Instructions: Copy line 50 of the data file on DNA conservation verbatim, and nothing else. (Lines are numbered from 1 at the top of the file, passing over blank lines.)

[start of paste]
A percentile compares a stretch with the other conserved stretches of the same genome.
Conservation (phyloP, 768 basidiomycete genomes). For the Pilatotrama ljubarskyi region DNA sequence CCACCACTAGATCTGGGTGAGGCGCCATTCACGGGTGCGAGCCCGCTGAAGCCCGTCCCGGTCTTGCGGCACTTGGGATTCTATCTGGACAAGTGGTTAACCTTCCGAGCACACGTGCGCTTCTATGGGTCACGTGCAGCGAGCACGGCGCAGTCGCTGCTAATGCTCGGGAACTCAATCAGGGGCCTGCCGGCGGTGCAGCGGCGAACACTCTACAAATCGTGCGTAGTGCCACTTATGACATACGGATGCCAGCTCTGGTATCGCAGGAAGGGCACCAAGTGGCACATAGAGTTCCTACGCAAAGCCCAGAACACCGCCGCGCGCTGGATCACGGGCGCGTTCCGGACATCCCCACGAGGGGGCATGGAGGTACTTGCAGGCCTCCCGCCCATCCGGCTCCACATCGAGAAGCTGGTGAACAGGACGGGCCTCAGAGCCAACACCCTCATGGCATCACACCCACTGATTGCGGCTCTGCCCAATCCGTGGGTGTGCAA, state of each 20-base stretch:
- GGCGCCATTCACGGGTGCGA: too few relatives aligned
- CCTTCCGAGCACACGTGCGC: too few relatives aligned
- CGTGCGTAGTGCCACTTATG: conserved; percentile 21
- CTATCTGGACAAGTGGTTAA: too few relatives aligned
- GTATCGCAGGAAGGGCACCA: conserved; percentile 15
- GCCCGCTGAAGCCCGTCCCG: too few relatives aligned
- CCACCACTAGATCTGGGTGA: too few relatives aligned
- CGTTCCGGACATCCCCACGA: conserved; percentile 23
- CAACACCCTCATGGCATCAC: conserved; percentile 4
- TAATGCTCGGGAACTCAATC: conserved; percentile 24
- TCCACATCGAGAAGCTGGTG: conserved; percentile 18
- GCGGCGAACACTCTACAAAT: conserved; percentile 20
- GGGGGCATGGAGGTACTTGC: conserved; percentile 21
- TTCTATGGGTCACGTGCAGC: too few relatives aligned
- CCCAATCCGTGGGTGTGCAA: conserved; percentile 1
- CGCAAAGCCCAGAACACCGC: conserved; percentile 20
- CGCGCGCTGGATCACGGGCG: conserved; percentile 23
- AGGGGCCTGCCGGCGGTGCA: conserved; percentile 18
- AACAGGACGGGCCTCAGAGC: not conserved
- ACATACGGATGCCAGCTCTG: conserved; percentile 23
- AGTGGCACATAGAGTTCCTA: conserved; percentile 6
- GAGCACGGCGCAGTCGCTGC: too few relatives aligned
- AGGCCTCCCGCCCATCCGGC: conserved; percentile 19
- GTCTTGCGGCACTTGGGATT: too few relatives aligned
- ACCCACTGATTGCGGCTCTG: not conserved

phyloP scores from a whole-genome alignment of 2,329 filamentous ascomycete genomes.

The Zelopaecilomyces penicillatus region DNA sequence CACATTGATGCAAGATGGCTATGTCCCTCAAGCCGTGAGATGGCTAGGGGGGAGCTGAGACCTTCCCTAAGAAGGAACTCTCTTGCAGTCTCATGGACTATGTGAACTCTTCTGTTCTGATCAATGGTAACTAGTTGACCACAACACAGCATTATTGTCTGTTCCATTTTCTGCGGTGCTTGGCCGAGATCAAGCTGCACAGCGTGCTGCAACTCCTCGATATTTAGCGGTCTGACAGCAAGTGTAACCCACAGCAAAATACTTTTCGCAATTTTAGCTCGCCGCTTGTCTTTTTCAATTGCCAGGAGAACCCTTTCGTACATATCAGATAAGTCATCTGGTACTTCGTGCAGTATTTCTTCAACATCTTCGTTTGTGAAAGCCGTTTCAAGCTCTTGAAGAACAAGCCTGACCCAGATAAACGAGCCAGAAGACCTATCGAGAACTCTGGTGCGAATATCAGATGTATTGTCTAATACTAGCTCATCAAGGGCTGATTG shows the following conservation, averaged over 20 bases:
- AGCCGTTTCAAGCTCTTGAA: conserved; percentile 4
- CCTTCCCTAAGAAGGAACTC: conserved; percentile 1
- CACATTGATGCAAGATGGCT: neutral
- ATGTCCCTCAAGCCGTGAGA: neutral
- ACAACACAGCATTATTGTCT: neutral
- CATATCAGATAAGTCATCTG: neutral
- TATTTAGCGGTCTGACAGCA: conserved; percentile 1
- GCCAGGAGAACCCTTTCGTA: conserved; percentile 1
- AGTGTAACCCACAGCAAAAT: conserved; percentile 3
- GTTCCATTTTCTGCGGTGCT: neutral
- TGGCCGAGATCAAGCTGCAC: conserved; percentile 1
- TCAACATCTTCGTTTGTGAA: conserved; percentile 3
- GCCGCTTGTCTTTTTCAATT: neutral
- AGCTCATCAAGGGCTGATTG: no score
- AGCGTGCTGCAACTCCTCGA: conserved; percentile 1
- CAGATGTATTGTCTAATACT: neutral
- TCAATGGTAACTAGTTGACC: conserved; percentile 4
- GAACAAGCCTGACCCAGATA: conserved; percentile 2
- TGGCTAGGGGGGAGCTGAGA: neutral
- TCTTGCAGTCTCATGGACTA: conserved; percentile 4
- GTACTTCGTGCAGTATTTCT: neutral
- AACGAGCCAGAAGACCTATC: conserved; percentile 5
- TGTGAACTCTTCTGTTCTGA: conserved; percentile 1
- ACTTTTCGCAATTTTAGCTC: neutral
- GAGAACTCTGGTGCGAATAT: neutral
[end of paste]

- GTACTTCGTGCAGTATTTCT: neutral